Jessica

Cornell is known for having a large Greek population, and with 33% of students being in a fraternity or sorority, it is easy to see where this stereotype arose. The truth is, the school has a big enough undergraduate population that anyone can find their own niche. You don't need to be in the Greek system to feel a sense of belonging; you just have to make an effort to get to know people once you set foot on the campus.

L

I guess Cornell would be stereotyped as geeky, but with such a big school, there are many different types of people. There are the jocks, frat kids, art kids, kids who spend all the time in the library, and kids who never go to class.

Jessica

Well, my school was voted #1 douchiest school in America by GQ, so I guess most people here are stereotyped as douchebags. I personally don't think this stereotype is accurate. Cornell has some of the nicest people you will ever meet! Most people are generally chill and laid back. Yes, you will find the douche-y jocks and frat boys, but for the most part, the people on campus are genuinely nice and not arrogant at all.

Jill

There are definitely a few stereotypes at Cornell. The largest is probably that Cornell students are all huge nerds who only study and never go out. This is simply not true. Although Cornell is a challenging school, everyone I know is able to find some time throughout the week to have fun and put their school work aside. Since Greek life is huge at Cornell (about a third of Cornell students are Greek) there are also a lot of misconceptions about Fraternities and Sororities, especially since Freshmen can't rush until second semester. What's most important to know about Greek life is that there is a place for everyone. There are 12 panhellenic sororities, 35 ifc fraternities, and several other multicultural, community service, and career field (pre-law, business, etc.) fraternities and sororities.

Alex

Some people continue to believe that the student population stressed out, overworked, and likely to jump off a bridge at any moment. I am here to tell you that this cannot be further from the truth. As an engineer (the hardest college at Cornell) I can assure you that people are fun, friendly, and are not cutthroat in their studying. Yes, Cornell is a hard school, but you are going to an Ivy league institution, and you cannot expect anything less. A good part of the population is from New York, New Jersey, and Pennsylvania, but there are all 50 states and plenty of other countries represented here. Cornell is large, and that makes the student body very diverse. You will find the people who want to sit in and study every weekend, but you will also find plenty of people who want to have a good time, and are fun, sociable, and not solely focused on school.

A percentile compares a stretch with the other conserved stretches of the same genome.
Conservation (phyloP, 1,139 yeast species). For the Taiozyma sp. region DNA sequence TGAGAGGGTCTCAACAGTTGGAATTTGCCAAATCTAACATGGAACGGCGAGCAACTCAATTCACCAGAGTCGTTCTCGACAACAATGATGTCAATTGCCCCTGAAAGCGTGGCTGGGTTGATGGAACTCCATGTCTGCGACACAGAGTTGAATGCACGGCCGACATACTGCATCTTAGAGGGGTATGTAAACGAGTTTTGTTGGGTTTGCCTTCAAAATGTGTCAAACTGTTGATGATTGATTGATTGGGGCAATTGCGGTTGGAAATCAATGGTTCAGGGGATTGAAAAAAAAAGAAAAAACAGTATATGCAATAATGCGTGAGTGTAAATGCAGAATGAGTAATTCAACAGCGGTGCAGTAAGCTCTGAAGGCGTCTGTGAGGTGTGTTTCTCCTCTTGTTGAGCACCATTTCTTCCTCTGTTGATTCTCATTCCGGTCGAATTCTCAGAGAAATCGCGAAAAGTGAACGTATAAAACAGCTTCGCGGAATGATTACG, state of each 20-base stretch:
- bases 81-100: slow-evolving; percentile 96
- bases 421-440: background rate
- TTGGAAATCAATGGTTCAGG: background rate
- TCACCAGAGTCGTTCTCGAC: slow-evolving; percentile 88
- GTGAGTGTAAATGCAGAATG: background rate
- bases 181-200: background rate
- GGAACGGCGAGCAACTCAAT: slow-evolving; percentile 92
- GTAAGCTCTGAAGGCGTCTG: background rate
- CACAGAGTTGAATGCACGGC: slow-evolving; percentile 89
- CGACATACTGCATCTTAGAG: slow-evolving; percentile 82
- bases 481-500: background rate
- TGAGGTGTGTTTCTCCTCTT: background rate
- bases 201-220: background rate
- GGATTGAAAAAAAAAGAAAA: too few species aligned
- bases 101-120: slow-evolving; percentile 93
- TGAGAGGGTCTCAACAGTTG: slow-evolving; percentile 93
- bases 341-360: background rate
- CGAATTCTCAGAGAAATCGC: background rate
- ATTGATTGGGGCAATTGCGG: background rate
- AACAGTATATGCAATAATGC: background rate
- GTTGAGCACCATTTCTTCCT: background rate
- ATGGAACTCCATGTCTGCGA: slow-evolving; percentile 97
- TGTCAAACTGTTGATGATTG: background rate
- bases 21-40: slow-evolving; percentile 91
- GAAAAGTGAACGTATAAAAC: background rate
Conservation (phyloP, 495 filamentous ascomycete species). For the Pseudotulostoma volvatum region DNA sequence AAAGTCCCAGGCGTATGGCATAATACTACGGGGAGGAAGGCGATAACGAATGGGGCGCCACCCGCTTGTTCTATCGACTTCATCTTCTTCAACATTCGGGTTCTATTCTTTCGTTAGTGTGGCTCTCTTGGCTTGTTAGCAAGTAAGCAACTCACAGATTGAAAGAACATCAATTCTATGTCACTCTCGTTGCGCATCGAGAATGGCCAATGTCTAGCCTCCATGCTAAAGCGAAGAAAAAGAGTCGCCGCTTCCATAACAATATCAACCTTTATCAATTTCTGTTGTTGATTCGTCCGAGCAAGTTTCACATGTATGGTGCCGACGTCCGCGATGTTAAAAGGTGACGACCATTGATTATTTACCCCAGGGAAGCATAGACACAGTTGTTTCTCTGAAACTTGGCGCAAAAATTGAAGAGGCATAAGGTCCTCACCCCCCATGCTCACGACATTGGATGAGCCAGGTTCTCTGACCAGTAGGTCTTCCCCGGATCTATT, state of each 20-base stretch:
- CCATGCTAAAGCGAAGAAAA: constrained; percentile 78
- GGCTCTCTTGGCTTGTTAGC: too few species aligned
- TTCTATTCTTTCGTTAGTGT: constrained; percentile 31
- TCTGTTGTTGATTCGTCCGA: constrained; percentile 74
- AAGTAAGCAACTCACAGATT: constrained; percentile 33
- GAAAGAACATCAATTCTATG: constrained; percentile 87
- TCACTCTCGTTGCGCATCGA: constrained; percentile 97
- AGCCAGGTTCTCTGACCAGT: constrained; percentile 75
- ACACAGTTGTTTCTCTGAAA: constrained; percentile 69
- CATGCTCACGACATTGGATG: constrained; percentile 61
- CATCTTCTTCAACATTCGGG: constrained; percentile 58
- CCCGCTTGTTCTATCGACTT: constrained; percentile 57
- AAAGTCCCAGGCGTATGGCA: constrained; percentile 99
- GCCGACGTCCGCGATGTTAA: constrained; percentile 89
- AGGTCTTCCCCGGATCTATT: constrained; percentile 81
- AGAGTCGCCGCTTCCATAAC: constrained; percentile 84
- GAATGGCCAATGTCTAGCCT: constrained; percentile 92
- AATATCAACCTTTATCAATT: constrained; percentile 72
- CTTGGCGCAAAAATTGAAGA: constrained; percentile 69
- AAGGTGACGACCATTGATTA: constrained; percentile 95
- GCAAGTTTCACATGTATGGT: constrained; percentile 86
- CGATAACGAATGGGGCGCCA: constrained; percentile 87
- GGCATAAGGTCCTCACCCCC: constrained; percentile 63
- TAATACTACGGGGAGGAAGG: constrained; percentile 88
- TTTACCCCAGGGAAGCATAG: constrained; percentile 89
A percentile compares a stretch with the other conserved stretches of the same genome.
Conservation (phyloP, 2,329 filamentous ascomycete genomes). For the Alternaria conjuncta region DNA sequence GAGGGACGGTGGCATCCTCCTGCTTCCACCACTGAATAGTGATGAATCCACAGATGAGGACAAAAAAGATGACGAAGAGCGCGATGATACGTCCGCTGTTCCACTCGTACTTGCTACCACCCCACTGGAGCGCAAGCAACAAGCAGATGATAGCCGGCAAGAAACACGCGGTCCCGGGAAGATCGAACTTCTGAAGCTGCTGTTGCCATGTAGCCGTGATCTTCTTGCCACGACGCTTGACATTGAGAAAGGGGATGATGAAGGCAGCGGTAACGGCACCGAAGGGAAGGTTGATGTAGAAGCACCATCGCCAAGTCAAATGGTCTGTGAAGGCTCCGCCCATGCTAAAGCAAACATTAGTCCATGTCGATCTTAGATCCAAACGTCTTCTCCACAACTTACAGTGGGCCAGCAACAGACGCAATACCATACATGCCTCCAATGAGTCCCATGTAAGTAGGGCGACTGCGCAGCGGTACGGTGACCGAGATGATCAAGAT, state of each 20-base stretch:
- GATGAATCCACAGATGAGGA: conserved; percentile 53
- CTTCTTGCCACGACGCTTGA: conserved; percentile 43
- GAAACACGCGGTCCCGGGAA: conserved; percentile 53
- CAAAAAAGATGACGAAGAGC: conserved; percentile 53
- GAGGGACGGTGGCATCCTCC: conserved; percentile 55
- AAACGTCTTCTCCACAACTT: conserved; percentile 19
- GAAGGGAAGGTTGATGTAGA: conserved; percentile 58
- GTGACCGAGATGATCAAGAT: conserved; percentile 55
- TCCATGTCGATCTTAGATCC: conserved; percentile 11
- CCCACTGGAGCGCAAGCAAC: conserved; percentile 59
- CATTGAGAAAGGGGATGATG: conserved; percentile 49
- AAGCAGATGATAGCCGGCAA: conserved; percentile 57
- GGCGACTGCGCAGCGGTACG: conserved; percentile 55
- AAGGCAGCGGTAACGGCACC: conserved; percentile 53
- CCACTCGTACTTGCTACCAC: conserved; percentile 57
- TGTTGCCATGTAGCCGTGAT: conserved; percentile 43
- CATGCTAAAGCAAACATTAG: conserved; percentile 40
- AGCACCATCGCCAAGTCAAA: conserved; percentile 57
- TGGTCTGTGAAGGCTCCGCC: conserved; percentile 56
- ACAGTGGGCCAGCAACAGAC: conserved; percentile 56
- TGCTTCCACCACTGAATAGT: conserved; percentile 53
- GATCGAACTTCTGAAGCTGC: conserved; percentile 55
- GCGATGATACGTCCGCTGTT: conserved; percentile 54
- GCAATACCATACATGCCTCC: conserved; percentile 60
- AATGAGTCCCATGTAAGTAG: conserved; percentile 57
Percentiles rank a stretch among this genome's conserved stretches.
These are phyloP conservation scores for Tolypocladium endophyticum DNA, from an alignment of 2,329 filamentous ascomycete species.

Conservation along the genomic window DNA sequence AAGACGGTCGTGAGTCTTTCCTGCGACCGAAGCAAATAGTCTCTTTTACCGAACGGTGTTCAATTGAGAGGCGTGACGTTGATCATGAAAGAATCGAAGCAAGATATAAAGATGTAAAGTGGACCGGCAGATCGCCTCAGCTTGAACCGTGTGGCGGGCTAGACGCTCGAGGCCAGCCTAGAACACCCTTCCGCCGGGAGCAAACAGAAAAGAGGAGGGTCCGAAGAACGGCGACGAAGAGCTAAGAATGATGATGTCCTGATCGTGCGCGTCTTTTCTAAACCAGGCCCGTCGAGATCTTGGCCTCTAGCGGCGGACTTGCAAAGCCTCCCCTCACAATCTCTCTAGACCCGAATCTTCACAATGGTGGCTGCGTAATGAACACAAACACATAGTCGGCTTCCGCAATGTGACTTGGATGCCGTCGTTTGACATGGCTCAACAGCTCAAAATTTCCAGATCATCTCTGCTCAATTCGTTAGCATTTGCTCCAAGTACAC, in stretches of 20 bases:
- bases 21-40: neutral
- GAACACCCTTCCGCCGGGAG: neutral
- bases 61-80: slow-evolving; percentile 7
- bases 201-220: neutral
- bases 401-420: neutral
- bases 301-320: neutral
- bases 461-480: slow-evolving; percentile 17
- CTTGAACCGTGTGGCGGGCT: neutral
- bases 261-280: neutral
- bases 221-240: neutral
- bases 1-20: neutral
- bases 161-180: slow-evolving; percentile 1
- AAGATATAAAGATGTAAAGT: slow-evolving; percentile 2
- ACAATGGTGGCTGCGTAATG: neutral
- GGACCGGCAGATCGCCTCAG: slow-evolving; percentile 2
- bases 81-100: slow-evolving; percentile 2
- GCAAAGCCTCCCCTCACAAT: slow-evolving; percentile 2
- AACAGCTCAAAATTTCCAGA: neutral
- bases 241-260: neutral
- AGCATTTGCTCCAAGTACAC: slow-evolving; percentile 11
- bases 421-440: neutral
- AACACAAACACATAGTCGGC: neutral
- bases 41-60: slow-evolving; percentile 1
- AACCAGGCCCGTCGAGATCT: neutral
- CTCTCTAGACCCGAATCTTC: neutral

Maya

A big stereotype of Cornell students is that we are all BIG nerds! I must say that this is not completely true. Even though our nerd percentage is pretty high, Cornell students tend to be extremely diverse in regards to social standing, interests, and personality. Even though there are many computer geeks and science fanatics here, there are also really artsy people, extreme jocks/athletes, goof balls, preps, frat bros, activists, social justice advocates. You name it! Cornell has it! This place is so big, and extremely diverse as a result of its size.

Maya

I big stereotype of Cornell students is that we are all BIG nerds! I must say that this is not completely true. Even though our nerd percentage is pretty high, Cornell students tend to be extremely diverse in regards to social standing, interests, and personality. Even though there are many computer geeks and science fanatics here, there are also really artsy people, extreme jocks/athletes, goof balls, preps, frat bros, activists, social justice advocates. You name it! Cornell has it! This place is so big, and extremely diverse as a result of its size.

Lois

One of the stereotypes is that the students have no life. They say that students are always studying and rarely have any fun. This is not true at all! I have found that there are plenty of opportunities to go out and have fun. It is up to you to make sure you don't stay locked up in your dorm room!